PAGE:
EU ministers agree on climate law, postpone decision on 2030 emissions target
Clean Energy Wire
European Union environment ministers have agreed a common position on the planned EU climate law, but left the decision on a more ambitious 2030 target for heads of state and government to decide in December. “I am very pleased that the Environment Council has just taken an important step towards agreeing the EU climate law,” said German environment minister Svenja Schulze in a message on Twitter, and highlighted the “constructive cooperation in these difficult negotiations”.
The climate law will make the goal of climate neutrality 2050 legally binding and provide a framework for the bloc’s climate action efforts. It still has to be debated in so-called trilogue negotiations between key EU law making institutions – the Council, the Commission and the European Parliament. Ministers today decided “everything except the 2030 target”, said Schulze. They agreed to make the 2050 target an EU-wide goal, despite calls by some member states to set it for individual countries. This would allow some member states to still have net emissions, if other countries are more ambitious and reach negative emissions.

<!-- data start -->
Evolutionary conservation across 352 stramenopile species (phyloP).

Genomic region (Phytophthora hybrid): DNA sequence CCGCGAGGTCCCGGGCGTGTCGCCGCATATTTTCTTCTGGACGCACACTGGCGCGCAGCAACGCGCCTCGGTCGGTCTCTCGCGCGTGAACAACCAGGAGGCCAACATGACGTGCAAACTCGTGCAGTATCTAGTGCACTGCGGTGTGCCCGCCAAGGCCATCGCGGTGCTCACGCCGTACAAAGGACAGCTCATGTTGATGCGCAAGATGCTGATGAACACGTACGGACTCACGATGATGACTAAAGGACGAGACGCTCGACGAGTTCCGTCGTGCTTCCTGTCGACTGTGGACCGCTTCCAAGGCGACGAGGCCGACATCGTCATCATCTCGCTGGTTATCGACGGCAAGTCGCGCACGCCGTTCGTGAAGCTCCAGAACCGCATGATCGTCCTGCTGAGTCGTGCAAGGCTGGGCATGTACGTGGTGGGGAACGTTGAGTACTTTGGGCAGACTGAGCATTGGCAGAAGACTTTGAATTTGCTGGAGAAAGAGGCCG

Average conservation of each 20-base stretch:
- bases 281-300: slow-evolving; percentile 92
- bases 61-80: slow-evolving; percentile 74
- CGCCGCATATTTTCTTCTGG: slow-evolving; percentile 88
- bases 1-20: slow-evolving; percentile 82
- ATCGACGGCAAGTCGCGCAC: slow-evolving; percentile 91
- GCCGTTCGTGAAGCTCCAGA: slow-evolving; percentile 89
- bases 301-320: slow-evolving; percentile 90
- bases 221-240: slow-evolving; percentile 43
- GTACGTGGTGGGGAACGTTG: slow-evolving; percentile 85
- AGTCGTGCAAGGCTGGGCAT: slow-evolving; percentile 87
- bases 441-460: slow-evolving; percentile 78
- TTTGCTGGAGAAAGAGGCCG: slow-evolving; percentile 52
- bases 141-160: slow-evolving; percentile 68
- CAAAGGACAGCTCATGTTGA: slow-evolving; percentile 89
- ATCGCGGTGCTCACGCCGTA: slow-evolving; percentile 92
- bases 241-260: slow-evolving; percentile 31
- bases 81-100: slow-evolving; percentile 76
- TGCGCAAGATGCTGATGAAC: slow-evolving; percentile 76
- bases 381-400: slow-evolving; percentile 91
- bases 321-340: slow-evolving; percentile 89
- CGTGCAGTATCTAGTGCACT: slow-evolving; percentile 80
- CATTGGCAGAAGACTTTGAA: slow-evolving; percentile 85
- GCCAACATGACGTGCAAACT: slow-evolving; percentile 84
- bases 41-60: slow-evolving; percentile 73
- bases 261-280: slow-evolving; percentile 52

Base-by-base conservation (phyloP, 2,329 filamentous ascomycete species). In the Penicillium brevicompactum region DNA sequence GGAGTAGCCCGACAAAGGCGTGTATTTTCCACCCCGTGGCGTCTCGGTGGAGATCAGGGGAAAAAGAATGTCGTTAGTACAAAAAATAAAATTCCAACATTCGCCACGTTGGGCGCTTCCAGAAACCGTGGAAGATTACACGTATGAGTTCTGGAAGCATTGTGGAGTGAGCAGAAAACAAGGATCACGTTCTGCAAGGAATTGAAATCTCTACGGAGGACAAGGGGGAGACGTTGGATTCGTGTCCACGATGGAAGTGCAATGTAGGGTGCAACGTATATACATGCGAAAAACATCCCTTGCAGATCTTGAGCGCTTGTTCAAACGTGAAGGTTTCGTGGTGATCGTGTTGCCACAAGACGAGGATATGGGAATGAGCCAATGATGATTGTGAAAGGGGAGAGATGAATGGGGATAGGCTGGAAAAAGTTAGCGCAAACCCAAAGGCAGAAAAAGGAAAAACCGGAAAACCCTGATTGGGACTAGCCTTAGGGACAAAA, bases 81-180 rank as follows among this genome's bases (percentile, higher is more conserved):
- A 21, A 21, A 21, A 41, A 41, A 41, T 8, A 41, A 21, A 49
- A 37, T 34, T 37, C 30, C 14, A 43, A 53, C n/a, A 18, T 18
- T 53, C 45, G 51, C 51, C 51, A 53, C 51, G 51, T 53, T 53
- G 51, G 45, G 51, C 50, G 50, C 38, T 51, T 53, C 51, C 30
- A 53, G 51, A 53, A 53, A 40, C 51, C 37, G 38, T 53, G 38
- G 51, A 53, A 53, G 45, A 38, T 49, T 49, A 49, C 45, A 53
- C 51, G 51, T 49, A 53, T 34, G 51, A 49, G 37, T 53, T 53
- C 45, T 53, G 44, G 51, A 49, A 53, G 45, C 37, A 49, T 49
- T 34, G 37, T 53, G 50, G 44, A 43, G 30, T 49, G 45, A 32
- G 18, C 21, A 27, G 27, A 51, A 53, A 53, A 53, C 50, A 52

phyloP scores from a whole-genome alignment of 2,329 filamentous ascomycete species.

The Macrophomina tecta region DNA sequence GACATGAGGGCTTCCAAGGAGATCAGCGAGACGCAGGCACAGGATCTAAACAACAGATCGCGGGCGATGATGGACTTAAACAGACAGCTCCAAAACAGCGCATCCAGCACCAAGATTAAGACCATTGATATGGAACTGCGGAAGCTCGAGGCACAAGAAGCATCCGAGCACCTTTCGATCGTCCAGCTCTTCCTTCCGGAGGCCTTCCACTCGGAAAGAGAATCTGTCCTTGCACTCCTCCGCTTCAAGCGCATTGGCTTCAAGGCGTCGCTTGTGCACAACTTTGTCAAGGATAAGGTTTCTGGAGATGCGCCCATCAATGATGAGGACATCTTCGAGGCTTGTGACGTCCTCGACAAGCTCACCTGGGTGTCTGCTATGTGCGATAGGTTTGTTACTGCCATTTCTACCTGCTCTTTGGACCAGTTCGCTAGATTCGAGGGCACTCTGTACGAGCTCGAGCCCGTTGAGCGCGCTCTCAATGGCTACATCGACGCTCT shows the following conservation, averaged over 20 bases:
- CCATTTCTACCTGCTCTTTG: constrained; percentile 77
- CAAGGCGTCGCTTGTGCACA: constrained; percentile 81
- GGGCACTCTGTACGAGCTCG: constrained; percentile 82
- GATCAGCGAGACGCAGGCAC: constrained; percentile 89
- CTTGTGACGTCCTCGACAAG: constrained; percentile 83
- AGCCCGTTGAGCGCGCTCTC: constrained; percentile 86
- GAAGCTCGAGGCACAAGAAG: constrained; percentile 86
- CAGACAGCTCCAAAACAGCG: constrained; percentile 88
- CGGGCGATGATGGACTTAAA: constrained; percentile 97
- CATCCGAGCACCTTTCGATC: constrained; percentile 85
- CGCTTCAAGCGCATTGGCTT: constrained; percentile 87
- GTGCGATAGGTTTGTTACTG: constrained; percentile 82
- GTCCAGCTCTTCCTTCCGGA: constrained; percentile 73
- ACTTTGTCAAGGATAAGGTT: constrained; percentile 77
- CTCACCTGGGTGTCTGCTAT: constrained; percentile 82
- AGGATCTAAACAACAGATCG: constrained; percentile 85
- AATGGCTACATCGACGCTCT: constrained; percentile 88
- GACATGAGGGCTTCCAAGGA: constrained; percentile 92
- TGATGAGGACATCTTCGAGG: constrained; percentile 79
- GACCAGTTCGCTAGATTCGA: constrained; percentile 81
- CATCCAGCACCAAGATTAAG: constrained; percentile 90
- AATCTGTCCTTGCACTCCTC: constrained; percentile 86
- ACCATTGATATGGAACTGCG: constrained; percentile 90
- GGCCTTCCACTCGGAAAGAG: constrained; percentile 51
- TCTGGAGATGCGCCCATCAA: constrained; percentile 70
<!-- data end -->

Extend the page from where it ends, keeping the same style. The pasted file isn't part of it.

Germany currently holds the EU Council presidency and aims to get member states to agree a new 2030 target before the end of this year, in order to be able to communicate it to the UN. Paris Agreement signatories are called upon to update their nationally determined contributions (NDC) by the end of the year. German chancellor Angela Merkel said that there was “a high level of willingness” to follow the European Commission’s proposal of “at least 55 percent” greenhouse gas reduction among heads of state and governments at their latest meeting.
Some member states have called for more information on what a higher target would mean for their individual economies. During a first public part of today’s meeting, European Commission Executive Vice-President for the European Green Deal Frans Timmermans managed expectations. “We cannot have the exact impact per member state before we know what the legislation will look like,” he said. This assessment would be published alongside the legislative proposals by June 2021. While some ministers said they support the 55-percent target, others were more sceptical. “We are very fast agreeing on targets […] and then it turns out it’s not so easy to agree on the details of implementing measures,” said Polish undersecretary of state in the climate ministry Adam Guibourgé-Czetwertyński. He added that shifting the burden from richer to poorer member states on the way to climate neutrality 2050 would not be acceptable for Poland.